In past articles, I have looked at distributions that were built with some scientific discipline in mind. In this article, I take a look at yet another one. In this case, I cover what is provided by NeuroDebian.
The Ubuntu team is pleased to announce the release of Ubuntu 12.04.4 LTS (Long-Term Support) for its Desktop, Server, Cloud, and Core products, as well as other flavours of Ubuntu with long-term support.
This news is the latest sign of just how far open source virtualization, and KVM in particular, have come in a relatively short time. KVM has been around in its current form only since 2008, which makes it much younger than other virtualization codebases, like the one for VMware's (VMW) suite of products, or even Xen, another popular open source hypervisor. And KVM's maturity as a production-ready solution for the enterprise is an even more recent phenomenon.
All of the code for kdbus is living within its own Git repository right now and also there's code within the systemd Git while a compile-time switch must be activated now within systemd. Developers are hoping kdbus will be reviewed and merged into the upstream Linux kernel this year. Lennart shared a couple of kdbus features out on the horizon include sandboxing support, yielding CPU time to destination, priority inheritance, and priority queues.
Spanish smartphone maker Geeksphone has revealed more details on its forthcoming dual-boot Android and Firefox OS device.
The phone, known as the Revolution, will go on sale next week at a cost of €289 in Europe. The device will run both Android and Boot2Gecko, otherwise known as Firefox OS. (Mozilla only lets the mobile carriers it has deals with use the Firefox OS brand name, so for now, Geeksphone is stuck with the operating system's clunkier handle.)
The Chinese government has already stated its discontent with Windows 8, which comes preinstalled on almost all new PCs. It says an upgrade to Windows 8 would cause a substantial increase in costs both for the OS and relevant software. Windows 8 accounts for less than three percent of the Chinese market.
The only challenge left for Linux to fully conquer the cloud is in the private and hybrid sectors. Private cloud technology like OpenStack is pushing Linux kernel-based virtual machines, or KVMs, on the compute side and challenging VMware's position, asserted Turk.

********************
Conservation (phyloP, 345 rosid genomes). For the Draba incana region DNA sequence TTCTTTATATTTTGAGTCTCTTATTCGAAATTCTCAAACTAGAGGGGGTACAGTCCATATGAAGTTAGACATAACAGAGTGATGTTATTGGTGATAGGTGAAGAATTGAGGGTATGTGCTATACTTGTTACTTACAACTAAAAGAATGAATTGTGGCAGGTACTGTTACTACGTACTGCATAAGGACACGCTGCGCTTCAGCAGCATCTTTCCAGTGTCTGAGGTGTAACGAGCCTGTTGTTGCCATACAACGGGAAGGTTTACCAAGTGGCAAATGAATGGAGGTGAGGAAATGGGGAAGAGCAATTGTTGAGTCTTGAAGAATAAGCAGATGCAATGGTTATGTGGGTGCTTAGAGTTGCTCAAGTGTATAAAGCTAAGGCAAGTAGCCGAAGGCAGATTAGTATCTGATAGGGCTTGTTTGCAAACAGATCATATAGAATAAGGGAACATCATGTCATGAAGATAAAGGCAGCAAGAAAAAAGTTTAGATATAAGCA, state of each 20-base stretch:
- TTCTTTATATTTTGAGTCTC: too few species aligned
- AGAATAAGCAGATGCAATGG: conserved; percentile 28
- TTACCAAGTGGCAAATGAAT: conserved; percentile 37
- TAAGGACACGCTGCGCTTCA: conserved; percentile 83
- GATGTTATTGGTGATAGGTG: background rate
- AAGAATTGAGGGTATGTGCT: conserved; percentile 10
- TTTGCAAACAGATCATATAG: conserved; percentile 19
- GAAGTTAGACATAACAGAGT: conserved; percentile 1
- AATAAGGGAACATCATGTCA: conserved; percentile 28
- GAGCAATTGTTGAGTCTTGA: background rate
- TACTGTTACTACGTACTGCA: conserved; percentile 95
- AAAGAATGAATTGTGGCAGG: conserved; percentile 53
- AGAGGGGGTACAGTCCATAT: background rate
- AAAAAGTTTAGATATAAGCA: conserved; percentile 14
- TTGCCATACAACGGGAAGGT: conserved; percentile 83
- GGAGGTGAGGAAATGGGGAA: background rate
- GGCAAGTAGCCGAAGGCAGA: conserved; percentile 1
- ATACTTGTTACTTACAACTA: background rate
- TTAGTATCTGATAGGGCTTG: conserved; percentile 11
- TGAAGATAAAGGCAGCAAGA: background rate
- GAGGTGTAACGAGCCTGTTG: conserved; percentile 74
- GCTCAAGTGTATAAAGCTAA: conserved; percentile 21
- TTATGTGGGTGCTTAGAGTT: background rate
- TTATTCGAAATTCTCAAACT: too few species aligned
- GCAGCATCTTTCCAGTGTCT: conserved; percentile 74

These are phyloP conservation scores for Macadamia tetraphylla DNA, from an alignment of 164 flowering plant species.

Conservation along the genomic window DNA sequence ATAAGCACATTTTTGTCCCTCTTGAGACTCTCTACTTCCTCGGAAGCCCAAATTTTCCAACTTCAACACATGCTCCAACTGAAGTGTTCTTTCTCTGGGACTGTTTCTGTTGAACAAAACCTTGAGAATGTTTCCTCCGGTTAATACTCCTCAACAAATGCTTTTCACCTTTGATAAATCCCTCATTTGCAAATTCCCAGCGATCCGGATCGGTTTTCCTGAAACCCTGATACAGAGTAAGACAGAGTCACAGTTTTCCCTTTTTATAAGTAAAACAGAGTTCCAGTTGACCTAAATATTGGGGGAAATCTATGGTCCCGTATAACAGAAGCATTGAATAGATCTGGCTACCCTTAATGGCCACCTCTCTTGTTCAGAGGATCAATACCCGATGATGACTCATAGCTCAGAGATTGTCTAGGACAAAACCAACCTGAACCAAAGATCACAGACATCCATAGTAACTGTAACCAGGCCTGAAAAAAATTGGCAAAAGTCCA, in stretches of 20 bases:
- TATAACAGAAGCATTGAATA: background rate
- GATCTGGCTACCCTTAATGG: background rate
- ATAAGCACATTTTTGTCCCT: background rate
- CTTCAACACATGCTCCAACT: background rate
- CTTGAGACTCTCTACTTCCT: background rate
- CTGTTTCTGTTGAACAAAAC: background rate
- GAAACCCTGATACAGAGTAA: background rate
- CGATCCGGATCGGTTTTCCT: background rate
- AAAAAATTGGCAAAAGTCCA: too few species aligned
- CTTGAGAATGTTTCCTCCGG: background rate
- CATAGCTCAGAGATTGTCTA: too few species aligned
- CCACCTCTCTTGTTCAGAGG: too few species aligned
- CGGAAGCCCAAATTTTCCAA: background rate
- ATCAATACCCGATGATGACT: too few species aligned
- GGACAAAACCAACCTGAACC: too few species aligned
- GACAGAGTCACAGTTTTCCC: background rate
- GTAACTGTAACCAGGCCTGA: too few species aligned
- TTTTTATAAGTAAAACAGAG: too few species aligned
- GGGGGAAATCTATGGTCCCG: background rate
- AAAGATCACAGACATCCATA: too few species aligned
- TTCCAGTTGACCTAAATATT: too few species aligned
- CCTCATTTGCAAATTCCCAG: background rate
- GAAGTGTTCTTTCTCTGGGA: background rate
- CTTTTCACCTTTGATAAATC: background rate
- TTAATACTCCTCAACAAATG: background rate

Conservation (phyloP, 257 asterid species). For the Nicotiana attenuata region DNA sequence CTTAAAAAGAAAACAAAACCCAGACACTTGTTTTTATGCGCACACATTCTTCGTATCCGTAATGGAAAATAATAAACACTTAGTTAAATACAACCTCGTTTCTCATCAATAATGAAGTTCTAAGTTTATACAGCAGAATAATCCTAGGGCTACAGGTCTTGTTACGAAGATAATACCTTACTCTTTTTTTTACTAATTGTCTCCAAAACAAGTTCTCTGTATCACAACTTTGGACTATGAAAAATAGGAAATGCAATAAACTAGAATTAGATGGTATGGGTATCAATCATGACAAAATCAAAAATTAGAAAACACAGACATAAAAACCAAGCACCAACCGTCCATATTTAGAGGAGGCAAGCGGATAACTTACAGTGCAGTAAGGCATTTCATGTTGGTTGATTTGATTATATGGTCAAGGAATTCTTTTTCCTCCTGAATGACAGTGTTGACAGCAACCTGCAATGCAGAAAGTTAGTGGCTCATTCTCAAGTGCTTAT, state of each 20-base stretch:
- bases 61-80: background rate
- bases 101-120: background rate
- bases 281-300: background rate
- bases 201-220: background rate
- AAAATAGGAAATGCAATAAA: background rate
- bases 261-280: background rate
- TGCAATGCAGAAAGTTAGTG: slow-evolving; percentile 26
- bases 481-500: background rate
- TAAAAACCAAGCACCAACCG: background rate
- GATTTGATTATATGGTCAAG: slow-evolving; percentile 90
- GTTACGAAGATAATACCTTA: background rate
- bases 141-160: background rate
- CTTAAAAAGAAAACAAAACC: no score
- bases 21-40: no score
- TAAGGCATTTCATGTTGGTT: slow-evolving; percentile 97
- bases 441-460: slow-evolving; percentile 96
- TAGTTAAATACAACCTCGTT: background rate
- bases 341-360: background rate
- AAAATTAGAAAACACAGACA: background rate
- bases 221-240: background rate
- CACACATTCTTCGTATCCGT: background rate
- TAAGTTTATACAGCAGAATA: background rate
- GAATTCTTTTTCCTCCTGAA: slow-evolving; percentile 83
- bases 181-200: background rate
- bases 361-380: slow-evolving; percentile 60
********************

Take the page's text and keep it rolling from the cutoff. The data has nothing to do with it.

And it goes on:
"The way Linux IT was driven in the past was very much bottom-line focused," he said. "It was about how to create a profitable company and follow the market for the return on investment for shareholders. It was typical of an IT company in the early stages of development.
"But what's changed now is we have democratised it, spread the shareholding and for the time being, held back on applying labels to individuals [in the management team]."
Mitchell has recently completed an MBA qualification and said his dissertation focused on the idea of spiritual leadership - a concept which focuses on business ethics and employee wellbeing. He said the research has played a big role in the new-look Linux IT.
In this context I use 'critical' to indicate the parts which sometimes give Linux difficulty, such as the graphic controller (ATI/AMD Radeon in this case), wi-fi adapter (Atheros) and such. Installation was absolutely routine, exactly as I have described several times before on several other UEFI systems.
I left Secure Boot enabled, and I had no problem booting the Live USB image. Fedora installed its own signed "shim" file, so the installed image also boots just fine with UEFI Secure Boot enabled — and, of course, also with Secure Boot disabled, duh.
During the installation, it added Fedora to the UEFI boot list and it modified the UEFI boot sequence to place Fedora first; when I rebooted after installation, it booted up Grub (and then Fedora), exactly as it "should". I was extremely pleased and impressed with this, and I started to think that perhaps HP had improved its UEFI BIOS operation (although it seems I was wrong).
Lots of folks are lamenting the latest news from Mozilla stating they'll soon be showing users "sponsored content from hand-picked partners." In other news, a recent Debian decision leaves Ubuntu on its own with upstart. Matt Hartley recently compared the ease of Ubuntu to the flexibility of rolling release distributions.